The 2014 Eu­ro­pean elec­tions Stakes of the Eu­ro­pean Par­lia­ment Opi­nion poll

Investir en Europe - - Contents -

504 mil­lion people in Eu­ro­pean Union can cast their vote for a new Eu­ro­pean Par­lia­ment in May 2014. The 751 de­pu­ties will take up their seats in Ju­ly.

Since the first Eu­ro­pean elec­tions of 1979 (38% of abs­ten­tions), the abs­ten­tion in­creases un­til 2009 (57% of abs­ten­tions). The Uni­ted King­dom or Eas­tern Eu­ro­pean coun­tries are more skep­tics about Eu­rope (in the UK, each Eu­ro­pean elec­tions run a high abs­ten­tion bet­ween 76% - 61,5%) than others (Ita­lia : low abs­ten­tion bet­ween 14,35% - 35%).

Yet, the Eu­ro­pean Union en­lar­ge­ment-6 mem­ber States to be­gin and 28 now- and the de­ve­lop­ment of its com­pe­tences-single mar­ket, in­ter­na­tio­nal trade, agri­cul­tu­ral po­li­cy to re­gio­nal po­li­cy, single cur­ren­cy, en­vi­ron­men­tal po­li­cy, jus­tice and se­cu­ri­ty co­or­di­na­tion, ).

In­vest Eu­rope in­ter­vie­wed fif­ty people in March 2014. Let us present two main trends: the scep­tics and the op­ti­mists.In any case, they ex­pect some changes.

The Eu­ro­pean Par­lia­ment stakes: an in­crea­sing po­wer?

The Eu­ro­pean Par­lia­ment vote bills with the Coun­cil of EU. The poll re­sults gave this task of the EP as the main po­wer, it is 70% of vo­ters of the In­vest Eu­rope poll.

Since the Lis­bonn Trea­ty came in­to force, the Eu­ro­pean Par­lia­ment will elect the Pre­sident of the Eu­ro­pean Com­mis­sion for the first time in 2014 (have a look on the can­di­dates ful­filled). Ho­we­ver, EU go­vern­ment lea­ders of the Eu­ro­pean Coun­cil will no­mi­nate a can­di­date for the post of the fu­ture Com­mis­sion pre­sident. This pre­si­den­cy is im­por­tant, it leads EU’s exe­cu­tive bo­dy which ini­tiates le­gis­la­tion and su­per­vises its im­ple­men­ta­tion. But the vote won’t be a di­rect elec­tion but in­creases the de­mo­cra­cy (con­trol of the le­gis­la­tive po­wer on the exe­cu­tive po­wer).

Among people who won’t vote to Eu­ro­pean elec­tions, the frequent rea­sons gi­ving are: the EP’s po­wer unim­por­tant, an­noyance of EU, they don’t have time or, for ex­pa­triates, it is com­pli­ca­ted.

Ex­pec­ta­tions of Eu­ro­peans about Eu­ro­pean Union fu­ture

Among In­vest(ir) (en) Eu­rope opi­nion poll ques­tion-What do you ex­pect from the Eu­ro­pean Par­lia­ment?-?- some people ans­we­red more po­wer of EP and all ins­ti­tu­tions of UE “a fe­de­ra­tion, tax har­mo­ni­za­tion and a mo­ne­ta­ry po­li­cy more ag­gres­sive, not ba­sed on price sta­bi­li­za­tion on­ly!” Among people in fa­vor of a fe­de­ra­tion even if just few mem­ber States are concer­ned, the rea­sons are ex­pres­sed in dif­ferent ways, “it is the on­ly way to give po­wer to prag­ma­tism while, in France, the po­wer be­longs to ideo­lo­gist”, or a best ef­fec­ti­ve­ness po­li­cies in fa­vor of “em­ploy­ment and tech­ni­cal ex­per­tise” and not a single mar­ket wi­thin un­fair tax and wages com­pe­ti­tion.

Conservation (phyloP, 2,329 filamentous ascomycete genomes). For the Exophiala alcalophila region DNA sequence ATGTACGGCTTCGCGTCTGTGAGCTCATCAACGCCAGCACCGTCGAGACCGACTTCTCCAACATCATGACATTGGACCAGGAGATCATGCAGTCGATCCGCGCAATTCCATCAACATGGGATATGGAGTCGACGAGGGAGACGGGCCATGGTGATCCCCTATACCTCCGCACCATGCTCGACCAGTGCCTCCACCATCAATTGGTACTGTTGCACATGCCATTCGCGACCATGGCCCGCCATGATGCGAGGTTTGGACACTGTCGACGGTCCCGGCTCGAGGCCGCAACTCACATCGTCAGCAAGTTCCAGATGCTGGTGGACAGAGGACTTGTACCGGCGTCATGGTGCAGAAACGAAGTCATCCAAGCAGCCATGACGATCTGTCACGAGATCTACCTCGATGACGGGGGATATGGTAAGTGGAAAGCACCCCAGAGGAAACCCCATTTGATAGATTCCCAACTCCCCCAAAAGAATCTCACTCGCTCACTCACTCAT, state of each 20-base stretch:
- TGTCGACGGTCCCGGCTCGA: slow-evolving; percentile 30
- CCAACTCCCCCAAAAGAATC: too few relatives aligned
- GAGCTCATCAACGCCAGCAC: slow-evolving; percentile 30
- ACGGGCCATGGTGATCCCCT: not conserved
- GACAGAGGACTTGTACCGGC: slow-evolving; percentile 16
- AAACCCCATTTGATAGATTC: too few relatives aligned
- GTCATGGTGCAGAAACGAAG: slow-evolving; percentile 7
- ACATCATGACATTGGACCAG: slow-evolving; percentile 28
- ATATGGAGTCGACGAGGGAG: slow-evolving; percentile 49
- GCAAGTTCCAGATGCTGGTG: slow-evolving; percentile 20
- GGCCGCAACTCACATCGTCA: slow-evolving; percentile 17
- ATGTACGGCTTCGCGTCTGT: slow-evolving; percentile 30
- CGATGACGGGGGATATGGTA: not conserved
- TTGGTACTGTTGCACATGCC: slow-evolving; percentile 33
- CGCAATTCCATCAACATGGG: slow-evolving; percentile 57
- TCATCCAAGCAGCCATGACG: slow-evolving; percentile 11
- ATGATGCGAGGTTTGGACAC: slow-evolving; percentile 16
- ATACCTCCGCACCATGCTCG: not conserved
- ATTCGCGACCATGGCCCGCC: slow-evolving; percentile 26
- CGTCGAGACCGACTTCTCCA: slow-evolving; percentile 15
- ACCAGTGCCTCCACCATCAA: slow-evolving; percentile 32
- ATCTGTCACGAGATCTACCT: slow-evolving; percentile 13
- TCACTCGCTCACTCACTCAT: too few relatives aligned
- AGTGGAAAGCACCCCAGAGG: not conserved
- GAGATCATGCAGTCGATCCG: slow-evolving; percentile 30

Some Eu­ro­peans de­plore a si­gni­fi­cant law su­per­vi­sion on su­per­fi­cial mat­ters-“the com­po­si­tion of wine, the le­vel of school­chil­dren tables, law and tax har­mo­ni­za­tion ”. They would ra­ther like that the EU fo­cuses on “im­por­tant sub­jects in the ge­ne­ral in­te­rest”. Some Eu­ro­peans de­plore the dif­fi­cul­ties to solve com­mon pro­blems and are not able to ma­nage ex­ter­nal mat­ters as an in­de­pendent force, they fo­cus on in­ter­nal pro­blems-“it is dif­fi­cult to im­ple­ment com­mon po­li­cies with 28 mem­ber States”. Some would ex­pect more free en­ter­prise.

Some re­spon­dents de­plore that Eu­ro­pean law make pro­gress for a few coun­tries but ne­ver for all Mem­ber States. They would ra­ther like a law sys­tem in fa­vor of free en­ter­prise.

Among people who won’t vote, the poll ques­tions were the rea­sons and al­so -Which new plan would change one’s mind? At the first ques­tion two main ans­wers. Ma­ny people don’t vote for any elec­tions-lo­cal, na­tio­nal or Eu­ro­pean- be­cause they are ve­ry di­sap­poin­ted with the po­li­ti­cal go­vern­ment. Spe­ci­fi­cal­ly for the Eu­ro­pean elec­tions, there is a di­sin­te­rest to Eu­ro­pean Union. At the se­cond ques­tion, some ans­we­red “more de­mo­cra­tic sys­tem”. They de­plore a sys­tem close to lob­bies and not to ci­ti­zens. Some others said “less bu­reau­cra­cy and more ope­ra­tio­nal ac­tions”. But some others ans­we­red “no­thing would change one’s mind”.

Those interviews show one’s an­noyance against pu­blic po­li­cies-nei­ther they are eu­ro­pean or na­tio­nal. They ex­pect more ef­fec­ti­ve­ness with po­si­tive eco­no­mic and so­cial re­sults and al­so free en­ter­prise.

Newspapers in French

Newspapers from France

© PressReader. All rights reserved.